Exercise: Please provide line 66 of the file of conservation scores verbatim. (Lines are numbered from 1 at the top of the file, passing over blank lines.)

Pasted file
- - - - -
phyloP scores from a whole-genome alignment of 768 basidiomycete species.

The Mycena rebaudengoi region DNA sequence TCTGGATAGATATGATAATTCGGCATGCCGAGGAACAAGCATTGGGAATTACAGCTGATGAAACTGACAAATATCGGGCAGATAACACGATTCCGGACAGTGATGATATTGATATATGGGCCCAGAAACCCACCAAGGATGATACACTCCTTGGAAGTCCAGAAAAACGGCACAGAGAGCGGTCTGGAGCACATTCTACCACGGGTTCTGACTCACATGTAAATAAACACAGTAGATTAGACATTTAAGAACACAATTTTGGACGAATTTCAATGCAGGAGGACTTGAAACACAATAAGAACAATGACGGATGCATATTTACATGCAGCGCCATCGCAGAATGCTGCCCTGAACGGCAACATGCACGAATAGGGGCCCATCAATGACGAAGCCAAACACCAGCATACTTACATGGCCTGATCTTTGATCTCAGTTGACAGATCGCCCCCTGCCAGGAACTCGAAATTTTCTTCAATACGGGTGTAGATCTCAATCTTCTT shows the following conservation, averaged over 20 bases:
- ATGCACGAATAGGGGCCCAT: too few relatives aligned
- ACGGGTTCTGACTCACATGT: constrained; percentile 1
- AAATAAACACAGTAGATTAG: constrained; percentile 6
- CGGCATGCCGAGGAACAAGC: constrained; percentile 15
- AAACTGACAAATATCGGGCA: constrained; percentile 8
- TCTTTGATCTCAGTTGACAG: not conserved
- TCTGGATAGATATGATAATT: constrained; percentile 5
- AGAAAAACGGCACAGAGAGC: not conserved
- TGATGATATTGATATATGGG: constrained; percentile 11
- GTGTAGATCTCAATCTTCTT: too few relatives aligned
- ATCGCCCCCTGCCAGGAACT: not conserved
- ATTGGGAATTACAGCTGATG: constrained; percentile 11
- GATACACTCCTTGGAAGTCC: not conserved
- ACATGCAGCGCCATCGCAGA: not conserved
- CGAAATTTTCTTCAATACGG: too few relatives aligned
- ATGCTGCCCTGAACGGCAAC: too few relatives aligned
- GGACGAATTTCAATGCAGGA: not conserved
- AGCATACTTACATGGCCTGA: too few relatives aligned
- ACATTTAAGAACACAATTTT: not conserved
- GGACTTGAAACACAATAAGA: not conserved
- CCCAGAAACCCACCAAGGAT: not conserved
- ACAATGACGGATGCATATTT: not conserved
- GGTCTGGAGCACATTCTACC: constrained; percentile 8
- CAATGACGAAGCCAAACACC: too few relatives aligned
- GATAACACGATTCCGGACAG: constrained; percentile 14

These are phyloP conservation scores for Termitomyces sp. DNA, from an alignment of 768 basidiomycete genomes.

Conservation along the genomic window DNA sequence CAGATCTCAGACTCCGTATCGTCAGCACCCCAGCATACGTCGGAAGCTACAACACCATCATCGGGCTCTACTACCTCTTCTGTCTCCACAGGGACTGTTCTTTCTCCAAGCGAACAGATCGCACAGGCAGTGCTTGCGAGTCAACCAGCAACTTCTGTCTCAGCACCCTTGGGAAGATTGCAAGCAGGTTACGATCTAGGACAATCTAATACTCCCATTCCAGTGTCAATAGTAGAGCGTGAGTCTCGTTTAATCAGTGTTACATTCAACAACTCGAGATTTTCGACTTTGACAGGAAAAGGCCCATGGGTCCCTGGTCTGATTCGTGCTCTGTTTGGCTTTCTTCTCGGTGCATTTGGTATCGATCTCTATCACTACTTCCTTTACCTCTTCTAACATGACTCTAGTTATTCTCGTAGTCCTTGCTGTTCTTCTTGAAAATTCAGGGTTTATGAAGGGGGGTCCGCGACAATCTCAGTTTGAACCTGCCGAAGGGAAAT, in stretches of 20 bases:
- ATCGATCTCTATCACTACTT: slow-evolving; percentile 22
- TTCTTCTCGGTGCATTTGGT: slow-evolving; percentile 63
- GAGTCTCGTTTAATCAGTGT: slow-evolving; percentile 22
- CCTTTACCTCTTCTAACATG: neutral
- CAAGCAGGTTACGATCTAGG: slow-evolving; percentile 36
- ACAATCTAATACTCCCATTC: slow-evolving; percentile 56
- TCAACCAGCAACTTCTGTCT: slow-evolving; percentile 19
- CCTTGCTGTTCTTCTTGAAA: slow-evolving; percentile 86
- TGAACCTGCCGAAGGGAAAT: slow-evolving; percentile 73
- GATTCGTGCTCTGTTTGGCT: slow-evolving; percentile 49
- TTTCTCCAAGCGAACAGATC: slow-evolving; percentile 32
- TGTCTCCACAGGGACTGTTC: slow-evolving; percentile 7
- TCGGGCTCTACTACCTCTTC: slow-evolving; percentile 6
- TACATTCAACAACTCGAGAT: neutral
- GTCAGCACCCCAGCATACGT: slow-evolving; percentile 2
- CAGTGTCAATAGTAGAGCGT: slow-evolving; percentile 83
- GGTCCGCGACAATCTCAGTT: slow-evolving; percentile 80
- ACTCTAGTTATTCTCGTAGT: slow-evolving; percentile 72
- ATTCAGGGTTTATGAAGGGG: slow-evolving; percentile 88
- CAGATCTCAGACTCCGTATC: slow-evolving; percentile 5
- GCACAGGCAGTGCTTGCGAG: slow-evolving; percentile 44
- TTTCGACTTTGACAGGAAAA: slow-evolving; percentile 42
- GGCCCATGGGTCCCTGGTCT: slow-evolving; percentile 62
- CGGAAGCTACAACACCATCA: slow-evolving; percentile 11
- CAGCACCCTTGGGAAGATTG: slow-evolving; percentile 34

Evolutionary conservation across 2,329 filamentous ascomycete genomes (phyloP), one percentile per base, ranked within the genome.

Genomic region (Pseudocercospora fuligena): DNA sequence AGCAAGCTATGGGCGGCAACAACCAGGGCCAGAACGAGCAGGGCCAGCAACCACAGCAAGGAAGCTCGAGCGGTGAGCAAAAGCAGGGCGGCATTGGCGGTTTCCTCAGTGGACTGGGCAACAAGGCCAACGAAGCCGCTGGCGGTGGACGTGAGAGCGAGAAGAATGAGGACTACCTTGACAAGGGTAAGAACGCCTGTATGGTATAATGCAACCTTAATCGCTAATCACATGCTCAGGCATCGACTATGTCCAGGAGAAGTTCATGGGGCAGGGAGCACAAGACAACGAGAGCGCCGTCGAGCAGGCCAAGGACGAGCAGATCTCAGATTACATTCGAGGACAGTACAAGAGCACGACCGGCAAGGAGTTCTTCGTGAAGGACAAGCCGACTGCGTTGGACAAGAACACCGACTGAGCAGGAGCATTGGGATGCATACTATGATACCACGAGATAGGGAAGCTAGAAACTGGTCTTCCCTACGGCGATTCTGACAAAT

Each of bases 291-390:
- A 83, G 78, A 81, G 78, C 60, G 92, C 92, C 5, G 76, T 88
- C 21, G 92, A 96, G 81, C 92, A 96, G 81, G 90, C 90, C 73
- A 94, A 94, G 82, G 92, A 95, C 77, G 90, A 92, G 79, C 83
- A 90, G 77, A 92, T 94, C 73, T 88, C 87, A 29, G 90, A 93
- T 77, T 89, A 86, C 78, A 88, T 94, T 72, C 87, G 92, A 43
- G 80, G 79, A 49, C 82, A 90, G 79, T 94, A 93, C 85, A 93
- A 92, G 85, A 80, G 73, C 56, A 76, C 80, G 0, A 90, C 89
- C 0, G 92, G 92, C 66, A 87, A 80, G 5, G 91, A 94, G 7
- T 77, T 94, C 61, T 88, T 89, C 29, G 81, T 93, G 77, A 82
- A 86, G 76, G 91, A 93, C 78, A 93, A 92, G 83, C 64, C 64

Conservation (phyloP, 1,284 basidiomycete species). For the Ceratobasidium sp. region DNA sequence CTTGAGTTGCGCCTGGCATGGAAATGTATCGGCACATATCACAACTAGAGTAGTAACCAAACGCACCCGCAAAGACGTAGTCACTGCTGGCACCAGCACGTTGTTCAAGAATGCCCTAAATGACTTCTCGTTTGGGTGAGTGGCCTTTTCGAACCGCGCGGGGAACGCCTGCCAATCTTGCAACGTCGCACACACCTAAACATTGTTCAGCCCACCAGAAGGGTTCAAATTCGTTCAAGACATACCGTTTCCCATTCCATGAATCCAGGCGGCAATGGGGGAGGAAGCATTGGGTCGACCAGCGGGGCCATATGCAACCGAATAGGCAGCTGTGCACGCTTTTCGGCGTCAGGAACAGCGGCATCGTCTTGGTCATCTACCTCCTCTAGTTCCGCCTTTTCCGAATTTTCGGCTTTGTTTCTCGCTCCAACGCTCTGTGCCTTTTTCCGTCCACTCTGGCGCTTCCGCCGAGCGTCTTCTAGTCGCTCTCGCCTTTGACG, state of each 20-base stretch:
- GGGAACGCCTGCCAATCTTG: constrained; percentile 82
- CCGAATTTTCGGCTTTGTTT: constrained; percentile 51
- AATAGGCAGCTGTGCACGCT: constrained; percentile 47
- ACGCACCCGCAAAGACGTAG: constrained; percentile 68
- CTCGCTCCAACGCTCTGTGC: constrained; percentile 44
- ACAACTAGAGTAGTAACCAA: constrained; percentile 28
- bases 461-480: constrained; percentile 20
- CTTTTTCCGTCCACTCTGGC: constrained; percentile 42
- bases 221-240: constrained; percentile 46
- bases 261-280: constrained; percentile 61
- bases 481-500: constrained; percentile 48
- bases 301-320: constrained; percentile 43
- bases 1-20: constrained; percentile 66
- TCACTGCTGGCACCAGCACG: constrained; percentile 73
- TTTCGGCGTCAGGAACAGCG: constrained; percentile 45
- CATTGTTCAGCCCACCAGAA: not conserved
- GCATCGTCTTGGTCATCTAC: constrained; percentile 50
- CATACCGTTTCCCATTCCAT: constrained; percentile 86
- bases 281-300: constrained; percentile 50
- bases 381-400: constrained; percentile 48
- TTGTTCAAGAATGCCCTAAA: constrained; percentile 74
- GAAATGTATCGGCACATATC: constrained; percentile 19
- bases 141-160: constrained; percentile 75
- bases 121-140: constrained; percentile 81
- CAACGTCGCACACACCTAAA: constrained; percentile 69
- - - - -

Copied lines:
- T 77, T 94, C 61, T 88, T 89, C 29, G 81, T 93, G 77, A 82